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RHP Zack Wheeler admitted when he came to bat in the sixth inning against San Francisco Giants LHP Mike Kickham on Wednesday, he was afraid he might laugh. That's how relaxed he'd become over what he anticipated would be a nerve-racking experience. Wheeler doubled off his former minor-league teammate, driving in the Mets' sixth run in what turned out to be a 7-1 win. Of course, what Wheeler felt best about Wednesday was his pitching. Going up against a team that drafted him with the No. 6 overall pick in 2009 and traded him for immediate help (OF Carlos Beltran) two years later, Wheeler demonstrated why he was so highly regarded in the Giants' farm system. The Mets see him eventually a No. 1 or No. 2 starter, and according to manager Terry Collins, that's exactly what he looked like Wednesday.
C Anthony Recker sat out Wednesday's 7-2 win over the San Francisco Giants. That's too bad, because the Mets' backup catcher tends to get involved in interesting stuff. Of course, what he likes to do most is hit home runs. He's batting just .167 this season, but five of his 12 hits have been homers. He added to that total in Tuesday's 10-6 win over the Giants. Recker, who pitched an inning earlier this season in a blowout loss to the Washington Nationals, had more to talk about after Tuesday's win than merely hitting another home run. He got to relive his glory days as a linebacker/tight end at Catasauqua High in Pennsylvania. The 6-foot-2, 240-pounder successfully blocked the plate on the Giants' Marco Scutaro in the first inning, prompting the diminutive Giant to go into his quarterback mode and shy away from the contact at the last minute. Scutaro got flattened anyway. Asked after the game to identify his best position in prep football, the versatile Recker provided an unusual answer. "Punter," he said. "I was a real good punter."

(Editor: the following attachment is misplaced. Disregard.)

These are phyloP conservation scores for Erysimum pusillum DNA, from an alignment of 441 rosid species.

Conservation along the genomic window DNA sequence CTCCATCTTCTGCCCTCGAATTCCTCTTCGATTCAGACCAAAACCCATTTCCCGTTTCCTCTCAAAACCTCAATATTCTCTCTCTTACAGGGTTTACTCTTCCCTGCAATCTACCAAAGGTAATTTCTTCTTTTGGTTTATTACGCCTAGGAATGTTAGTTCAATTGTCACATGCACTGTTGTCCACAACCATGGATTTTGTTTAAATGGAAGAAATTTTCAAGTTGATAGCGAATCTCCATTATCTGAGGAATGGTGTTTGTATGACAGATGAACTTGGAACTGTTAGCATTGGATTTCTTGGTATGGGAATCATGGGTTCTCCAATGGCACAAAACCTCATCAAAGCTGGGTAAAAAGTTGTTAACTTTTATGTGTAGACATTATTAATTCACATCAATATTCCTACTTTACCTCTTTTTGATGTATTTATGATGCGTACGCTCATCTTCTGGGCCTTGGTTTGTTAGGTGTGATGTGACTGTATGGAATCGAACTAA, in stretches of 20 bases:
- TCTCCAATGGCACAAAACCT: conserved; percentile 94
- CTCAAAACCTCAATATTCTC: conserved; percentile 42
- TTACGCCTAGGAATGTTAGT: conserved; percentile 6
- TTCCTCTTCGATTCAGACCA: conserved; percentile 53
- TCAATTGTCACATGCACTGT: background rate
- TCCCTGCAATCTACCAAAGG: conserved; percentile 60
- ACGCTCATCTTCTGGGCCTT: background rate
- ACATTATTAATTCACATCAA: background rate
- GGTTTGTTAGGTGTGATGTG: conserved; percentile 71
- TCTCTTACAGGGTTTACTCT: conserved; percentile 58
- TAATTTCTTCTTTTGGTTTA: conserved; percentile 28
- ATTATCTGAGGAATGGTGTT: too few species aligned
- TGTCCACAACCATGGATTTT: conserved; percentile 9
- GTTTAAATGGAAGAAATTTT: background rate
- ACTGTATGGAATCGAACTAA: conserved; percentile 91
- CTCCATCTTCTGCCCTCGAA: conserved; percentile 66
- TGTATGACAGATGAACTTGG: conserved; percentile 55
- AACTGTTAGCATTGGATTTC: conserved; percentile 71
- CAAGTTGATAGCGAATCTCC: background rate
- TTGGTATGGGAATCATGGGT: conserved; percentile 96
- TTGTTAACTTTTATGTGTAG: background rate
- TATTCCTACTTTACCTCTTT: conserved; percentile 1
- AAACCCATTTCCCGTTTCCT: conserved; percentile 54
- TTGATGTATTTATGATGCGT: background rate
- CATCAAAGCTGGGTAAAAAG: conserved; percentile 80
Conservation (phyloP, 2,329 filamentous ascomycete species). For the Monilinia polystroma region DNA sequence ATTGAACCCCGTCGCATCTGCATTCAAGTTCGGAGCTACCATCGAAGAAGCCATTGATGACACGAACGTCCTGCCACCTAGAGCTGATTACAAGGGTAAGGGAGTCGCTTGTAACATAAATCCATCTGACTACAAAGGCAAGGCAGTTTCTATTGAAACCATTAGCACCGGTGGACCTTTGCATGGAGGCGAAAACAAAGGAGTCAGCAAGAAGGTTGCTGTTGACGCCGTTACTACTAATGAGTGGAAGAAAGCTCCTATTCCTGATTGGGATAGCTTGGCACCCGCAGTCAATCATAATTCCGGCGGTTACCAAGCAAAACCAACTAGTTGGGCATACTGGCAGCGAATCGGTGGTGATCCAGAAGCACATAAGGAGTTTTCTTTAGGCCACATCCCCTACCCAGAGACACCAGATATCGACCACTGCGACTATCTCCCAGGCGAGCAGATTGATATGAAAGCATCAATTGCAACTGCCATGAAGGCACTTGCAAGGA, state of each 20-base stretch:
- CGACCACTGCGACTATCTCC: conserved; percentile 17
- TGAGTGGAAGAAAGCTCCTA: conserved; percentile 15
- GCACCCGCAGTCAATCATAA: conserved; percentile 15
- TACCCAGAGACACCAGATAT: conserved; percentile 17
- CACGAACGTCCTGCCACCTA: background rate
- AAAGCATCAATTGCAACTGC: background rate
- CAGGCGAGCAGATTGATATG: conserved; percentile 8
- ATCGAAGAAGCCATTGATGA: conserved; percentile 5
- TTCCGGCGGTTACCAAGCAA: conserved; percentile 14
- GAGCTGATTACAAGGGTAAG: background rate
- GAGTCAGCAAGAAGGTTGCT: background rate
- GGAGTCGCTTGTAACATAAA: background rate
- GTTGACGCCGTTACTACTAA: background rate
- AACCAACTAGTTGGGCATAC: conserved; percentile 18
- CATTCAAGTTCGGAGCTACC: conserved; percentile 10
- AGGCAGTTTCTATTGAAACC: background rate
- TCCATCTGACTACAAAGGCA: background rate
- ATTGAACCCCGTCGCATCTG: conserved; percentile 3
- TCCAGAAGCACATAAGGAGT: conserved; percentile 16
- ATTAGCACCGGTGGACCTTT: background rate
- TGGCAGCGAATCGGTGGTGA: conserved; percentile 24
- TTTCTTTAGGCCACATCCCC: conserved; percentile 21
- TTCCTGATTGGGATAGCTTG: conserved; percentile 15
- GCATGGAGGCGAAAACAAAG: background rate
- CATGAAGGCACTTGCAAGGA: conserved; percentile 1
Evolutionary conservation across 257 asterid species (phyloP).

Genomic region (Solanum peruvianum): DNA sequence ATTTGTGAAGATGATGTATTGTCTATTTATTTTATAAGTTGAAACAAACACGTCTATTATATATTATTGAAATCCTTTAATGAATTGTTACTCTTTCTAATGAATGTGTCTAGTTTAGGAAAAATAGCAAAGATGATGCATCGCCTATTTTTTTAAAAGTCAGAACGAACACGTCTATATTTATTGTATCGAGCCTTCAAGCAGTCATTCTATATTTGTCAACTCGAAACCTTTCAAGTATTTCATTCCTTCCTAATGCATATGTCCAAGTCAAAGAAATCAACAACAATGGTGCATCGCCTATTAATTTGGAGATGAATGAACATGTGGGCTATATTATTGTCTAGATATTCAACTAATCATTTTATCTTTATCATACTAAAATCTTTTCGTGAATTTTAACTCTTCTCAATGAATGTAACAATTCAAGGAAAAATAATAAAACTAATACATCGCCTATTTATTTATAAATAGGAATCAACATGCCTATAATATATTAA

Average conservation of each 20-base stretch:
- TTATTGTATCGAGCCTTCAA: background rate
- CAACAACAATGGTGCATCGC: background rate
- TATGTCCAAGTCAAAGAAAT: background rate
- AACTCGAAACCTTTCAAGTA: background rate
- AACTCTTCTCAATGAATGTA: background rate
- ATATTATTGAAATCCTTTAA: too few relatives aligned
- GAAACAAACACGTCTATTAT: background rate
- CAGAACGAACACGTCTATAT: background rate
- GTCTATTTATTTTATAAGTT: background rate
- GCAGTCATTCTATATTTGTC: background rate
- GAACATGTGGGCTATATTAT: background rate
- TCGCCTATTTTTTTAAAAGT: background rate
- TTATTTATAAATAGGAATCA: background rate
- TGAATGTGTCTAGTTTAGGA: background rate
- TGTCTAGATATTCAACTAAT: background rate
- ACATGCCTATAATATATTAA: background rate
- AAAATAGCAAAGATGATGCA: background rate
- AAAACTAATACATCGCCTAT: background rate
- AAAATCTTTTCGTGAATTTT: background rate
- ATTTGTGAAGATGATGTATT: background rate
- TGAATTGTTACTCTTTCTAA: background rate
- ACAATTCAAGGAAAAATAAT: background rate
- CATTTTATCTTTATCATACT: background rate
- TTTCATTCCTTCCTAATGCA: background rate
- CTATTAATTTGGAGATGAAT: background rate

RHP Jeremy Hefner is available to start Tuesday's All-Star Game should teammate RHP Matt Harvey be unavailable to go. OK, the National League isn't about to invite a guy with a 4-6 record and 3.39 ERA. But if recent form were the sole consideration, you could make a case for Hafner getting the assignment ahead of Harvey. Heck, ahead of anybody in the NL. Hafner is on a big-time roll, having gone 3-1 in his last seven starts, striking out 37 and walking just eight in the process. His ERA over that stretch is a major league-best 1.64. In Friday's series opener at Pittsburgh, Hafner has a chance to improve on those numbers. He's faced the Pirates just once in his career -- last September -- and shut them out for seven innings in a 6-0 win.
C John Buck was one of the hitting stars for the Mets in their 7-2 win over the San Francisco Giants on Wednesday. For a change, the catcher didn't do his damage with the long ball. Buck belted a double to the center field fence and scored in the sixth inning, but his biggest blow was a blooper to right-center field that fell, produced two runs and ended Matt Cain's day two outs into the first inning. The two RBIs gave Buck 46 for the season -- three more than All-Star teammate David Wright -- and added to an amazing transformation in the New York lineup. A year ago, Mets catchers had the fewest home runs in the majors (five) and the second-fewest RBIs (48). This year, just past the midpoint, Buck and C Anthony Recker, who homered in Tuesday's win, lead the majors with 19 home runs and 59 RBIs.
RF Marlon Byrd wasn't with the Mets when they hit four grand slams in all of the 2012 season. This year, the team has four and we're not even at the All-Star break yet. The Mets currently are tied for the major-league lead in grand slams. It is just coincidental this is happening immediately following the signing of Byrd in the off-season? Don't believe it. The 35-year-old ranks among the big boys with seven career grand slams, the most recent of which provided the difference-making runs in Tuesday's 10-6 win over the San Francisco Giants. Byrd added a two-run shot off San Francisco Giants reliever LHP Mike Kickham on Wednesday, his 15th of the season. He now has 49 RBIs, his most ever in the first half of a season. To what does Byrd attribute this resurgence of power? The presence of David Wright in the lineup ahead of him, of course. With the All-Star on base so often (his on-base percentage was .403 entering Wednesday's game), Byrd knows pitchers have to throw him strikes. That surely was the case Tuesday, when Byrd crushed rookie Jake Dunning's first pitch of the night for the grand slam.